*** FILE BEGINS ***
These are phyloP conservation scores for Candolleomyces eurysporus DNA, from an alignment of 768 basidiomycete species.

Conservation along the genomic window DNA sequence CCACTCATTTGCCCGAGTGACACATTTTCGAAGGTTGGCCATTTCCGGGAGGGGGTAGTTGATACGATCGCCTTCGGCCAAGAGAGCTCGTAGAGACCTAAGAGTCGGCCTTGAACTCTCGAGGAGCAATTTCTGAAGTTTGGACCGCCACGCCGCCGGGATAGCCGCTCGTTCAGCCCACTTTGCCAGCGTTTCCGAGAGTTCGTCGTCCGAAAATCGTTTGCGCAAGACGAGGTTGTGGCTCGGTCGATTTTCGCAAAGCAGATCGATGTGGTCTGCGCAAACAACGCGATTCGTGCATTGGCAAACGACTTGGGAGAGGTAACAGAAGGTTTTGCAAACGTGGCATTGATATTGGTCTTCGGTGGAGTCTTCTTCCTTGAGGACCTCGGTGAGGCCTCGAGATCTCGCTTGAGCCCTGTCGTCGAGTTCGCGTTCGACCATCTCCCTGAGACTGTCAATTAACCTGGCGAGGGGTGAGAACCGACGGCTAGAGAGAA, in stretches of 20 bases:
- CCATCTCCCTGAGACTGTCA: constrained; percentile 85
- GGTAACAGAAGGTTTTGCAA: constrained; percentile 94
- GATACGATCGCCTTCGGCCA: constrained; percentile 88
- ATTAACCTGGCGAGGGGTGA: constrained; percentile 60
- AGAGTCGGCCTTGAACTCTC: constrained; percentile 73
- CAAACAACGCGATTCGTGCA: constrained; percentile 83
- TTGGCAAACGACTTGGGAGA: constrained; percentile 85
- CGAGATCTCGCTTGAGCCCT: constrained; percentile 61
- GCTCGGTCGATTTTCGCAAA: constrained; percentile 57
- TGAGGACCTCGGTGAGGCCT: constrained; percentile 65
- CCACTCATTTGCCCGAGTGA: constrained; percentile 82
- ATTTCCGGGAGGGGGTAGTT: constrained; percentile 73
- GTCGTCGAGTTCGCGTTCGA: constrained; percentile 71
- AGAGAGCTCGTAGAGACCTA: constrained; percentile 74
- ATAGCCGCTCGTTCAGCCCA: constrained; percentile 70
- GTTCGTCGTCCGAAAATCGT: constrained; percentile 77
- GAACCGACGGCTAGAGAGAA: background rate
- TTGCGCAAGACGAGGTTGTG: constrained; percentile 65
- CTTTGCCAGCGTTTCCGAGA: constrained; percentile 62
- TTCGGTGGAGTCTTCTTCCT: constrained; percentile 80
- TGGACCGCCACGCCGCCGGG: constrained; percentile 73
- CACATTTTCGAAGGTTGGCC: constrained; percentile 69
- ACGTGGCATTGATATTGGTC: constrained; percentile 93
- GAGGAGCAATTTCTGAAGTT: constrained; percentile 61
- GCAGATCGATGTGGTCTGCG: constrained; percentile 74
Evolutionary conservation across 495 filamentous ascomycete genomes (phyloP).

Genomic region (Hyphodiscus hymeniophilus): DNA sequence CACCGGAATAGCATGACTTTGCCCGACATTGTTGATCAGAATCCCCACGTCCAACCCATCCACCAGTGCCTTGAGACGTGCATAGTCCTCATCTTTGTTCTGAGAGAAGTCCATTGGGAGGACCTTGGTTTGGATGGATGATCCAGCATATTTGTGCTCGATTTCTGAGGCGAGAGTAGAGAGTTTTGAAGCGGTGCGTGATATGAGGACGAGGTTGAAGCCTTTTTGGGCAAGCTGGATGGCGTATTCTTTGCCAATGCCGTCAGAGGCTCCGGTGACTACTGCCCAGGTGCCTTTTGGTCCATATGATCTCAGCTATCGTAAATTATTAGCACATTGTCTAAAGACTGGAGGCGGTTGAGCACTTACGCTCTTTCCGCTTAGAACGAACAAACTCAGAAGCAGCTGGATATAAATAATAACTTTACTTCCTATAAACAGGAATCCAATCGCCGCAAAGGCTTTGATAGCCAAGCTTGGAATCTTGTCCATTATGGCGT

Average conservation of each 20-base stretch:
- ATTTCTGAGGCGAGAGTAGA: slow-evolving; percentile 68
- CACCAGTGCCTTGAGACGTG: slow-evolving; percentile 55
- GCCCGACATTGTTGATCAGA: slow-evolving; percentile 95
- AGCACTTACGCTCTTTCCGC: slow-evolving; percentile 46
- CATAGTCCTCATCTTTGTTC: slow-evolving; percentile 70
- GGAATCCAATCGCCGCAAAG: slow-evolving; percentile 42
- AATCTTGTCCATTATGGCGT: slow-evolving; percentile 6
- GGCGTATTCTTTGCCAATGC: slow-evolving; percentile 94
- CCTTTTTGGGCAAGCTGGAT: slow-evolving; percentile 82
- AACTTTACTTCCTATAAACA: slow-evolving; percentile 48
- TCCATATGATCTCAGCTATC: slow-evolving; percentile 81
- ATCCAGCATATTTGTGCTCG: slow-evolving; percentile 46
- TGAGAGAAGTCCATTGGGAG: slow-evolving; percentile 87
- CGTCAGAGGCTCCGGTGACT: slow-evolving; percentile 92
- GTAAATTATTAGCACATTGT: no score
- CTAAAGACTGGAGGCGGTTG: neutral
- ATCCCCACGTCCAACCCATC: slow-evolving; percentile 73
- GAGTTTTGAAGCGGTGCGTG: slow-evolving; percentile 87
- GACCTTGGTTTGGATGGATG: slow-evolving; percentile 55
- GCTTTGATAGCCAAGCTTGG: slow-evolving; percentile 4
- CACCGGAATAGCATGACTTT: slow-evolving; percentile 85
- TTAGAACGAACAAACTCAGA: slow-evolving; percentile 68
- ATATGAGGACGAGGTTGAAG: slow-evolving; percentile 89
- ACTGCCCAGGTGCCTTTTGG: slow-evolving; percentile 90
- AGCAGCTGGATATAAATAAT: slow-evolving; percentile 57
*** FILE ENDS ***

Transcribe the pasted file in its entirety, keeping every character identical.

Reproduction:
These are phyloP conservation scores for Candolleomyces eurysporus DNA, from an alignment of 768 basidiomycete species.

Conservation along the genomic window DNA sequence CCACTCATTTGCCCGAGTGACACATTTTCGAAGGTTGGCCATTTCCGGGAGGGGGTAGTTGATACGATCGCCTTCGGCCAAGAGAGCTCGTAGAGACCTAAGAGTCGGCCTTGAACTCTCGAGGAGCAATTTCTGAAGTTTGGACCGCCACGCCGCCGGGATAGCCGCTCGTTCAGCCCACTTTGCCAGCGTTTCCGAGAGTTCGTCGTCCGAAAATCGTTTGCGCAAGACGAGGTTGTGGCTCGGTCGATTTTCGCAAAGCAGATCGATGTGGTCTGCGCAAACAACGCGATTCGTGCATTGGCAAACGACTTGGGAGAGGTAACAGAAGGTTTTGCAAACGTGGCATTGATATTGGTCTTCGGTGGAGTCTTCTTCCTTGAGGACCTCGGTGAGGCCTCGAGATCTCGCTTGAGCCCTGTCGTCGAGTTCGCGTTCGACCATCTCCCTGAGACTGTCAATTAACCTGGCGAGGGGTGAGAACCGACGGCTAGAGAGAA, in stretches of 20 bases:
- CCATCTCCCTGAGACTGTCA: constrained; percentile 85
- GGTAACAGAAGGTTTTGCAA: constrained; percentile 94
- GATACGATCGCCTTCGGCCA: constrained; percentile 88
- ATTAACCTGGCGAGGGGTGA: constrained; percentile 60
- AGAGTCGGCCTTGAACTCTC: constrained; percentile 73
- CAAACAACGCGATTCGTGCA: constrained; percentile 83
- TTGGCAAACGACTTGGGAGA: constrained; percentile 85
- CGAGATCTCGCTTGAGCCCT: constrained; percentile 61
- GCTCGGTCGATTTTCGCAAA: constrained; percentile 57
- TGAGGACCTCGGTGAGGCCT: constrained; percentile 65
- CCACTCATTTGCCCGAGTGA: constrained; percentile 82
- ATTTCCGGGAGGGGGTAGTT: constrained; percentile 73
- GTCGTCGAGTTCGCGTTCGA: constrained; percentile 71
- AGAGAGCTCGTAGAGACCTA: constrained; percentile 74
- ATAGCCGCTCGTTCAGCCCA: constrained; percentile 70
- GTTCGTCGTCCGAAAATCGT: constrained; percentile 77
- GAACCGACGGCTAGAGAGAA: background rate
- TTGCGCAAGACGAGGTTGTG: constrained; percentile 65
- CTTTGCCAGCGTTTCCGAGA: constrained; percentile 62
- TTCGGTGGAGTCTTCTTCCT: constrained; percentile 80
- TGGACCGCCACGCCGCCGGG: constrained; percentile 73
- CACATTTTCGAAGGTTGGCC: constrained; percentile 69
- ACGTGGCATTGATATTGGTC: constrained; percentile 93
- GAGGAGCAATTTCTGAAGTT: constrained; percentile 61
- GCAGATCGATGTGGTCTGCG: constrained; percentile 74
Evolutionary conservation across 495 filamentous ascomycete genomes (phyloP).

Genomic region (Hyphodiscus hymeniophilus): DNA sequence CACCGGAATAGCATGACTTTGCCCGACATTGTTGATCAGAATCCCCACGTCCAACCCATCCACCAGTGCCTTGAGACGTGCATAGTCCTCATCTTTGTTCTGAGAGAAGTCCATTGGGAGGACCTTGGTTTGGATGGATGATCCAGCATATTTGTGCTCGATTTCTGAGGCGAGAGTAGAGAGTTTTGAAGCGGTGCGTGATATGAGGACGAGGTTGAAGCCTTTTTGGGCAAGCTGGATGGCGTATTCTTTGCCAATGCCGTCAGAGGCTCCGGTGACTACTGCCCAGGTGCCTTTTGGTCCATATGATCTCAGCTATCGTAAATTATTAGCACATTGTCTAAAGACTGGAGGCGGTTGAGCACTTACGCTCTTTCCGCTTAGAACGAACAAACTCAGAAGCAGCTGGATATAAATAATAACTTTACTTCCTATAAACAGGAATCCAATCGCCGCAAAGGCTTTGATAGCCAAGCTTGGAATCTTGTCCATTATGGCGT

Average conservation of each 20-base stretch:
- ATTTCTGAGGCGAGAGTAGA: slow-evolving; percentile 68
- CACCAGTGCCTTGAGACGTG: slow-evolving; percentile 55
- GCCCGACATTGTTGATCAGA: slow-evolving; percentile 95
- AGCACTTACGCTCTTTCCGC: slow-evolving; percentile 46
- CATAGTCCTCATCTTTGTTC: slow-evolving; percentile 70
- GGAATCCAATCGCCGCAAAG: slow-evolving; percentile 42
- AATCTTGTCCATTATGGCGT: slow-evolving; percentile 6
- GGCGTATTCTTTGCCAATGC: slow-evolving; percentile 94
- CCTTTTTGGGCAAGCTGGAT: slow-evolving; percentile 82
- AACTTTACTTCCTATAAACA: slow-evolving; percentile 48
- TCCATATGATCTCAGCTATC: slow-evolving; percentile 81
- ATCCAGCATATTTGTGCTCG: slow-evolving; percentile 46
- TGAGAGAAGTCCATTGGGAG: slow-evolving; percentile 87
- CGTCAGAGGCTCCGGTGACT: slow-evolving; percentile 92
- GTAAATTATTAGCACATTGT: no score
- CTAAAGACTGGAGGCGGTTG: neutral
- ATCCCCACGTCCAACCCATC: slow-evolving; percentile 73
- GAGTTTTGAAGCGGTGCGTG: slow-evolving; percentile 87
- GACCTTGGTTTGGATGGATG: slow-evolving; percentile 55
- GCTTTGATAGCCAAGCTTGG: slow-evolving; percentile 4
- CACCGGAATAGCATGACTTT: slow-evolving; percentile 85
- TTAGAACGAACAAACTCAGA: slow-evolving; percentile 68
- ATATGAGGACGAGGTTGAAG: slow-evolving; percentile 89
- ACTGCCCAGGTGCCTTTTGG: slow-evolving; percentile 90
- AGCAGCTGGATATAAATAAT: slow-evolving; percentile 57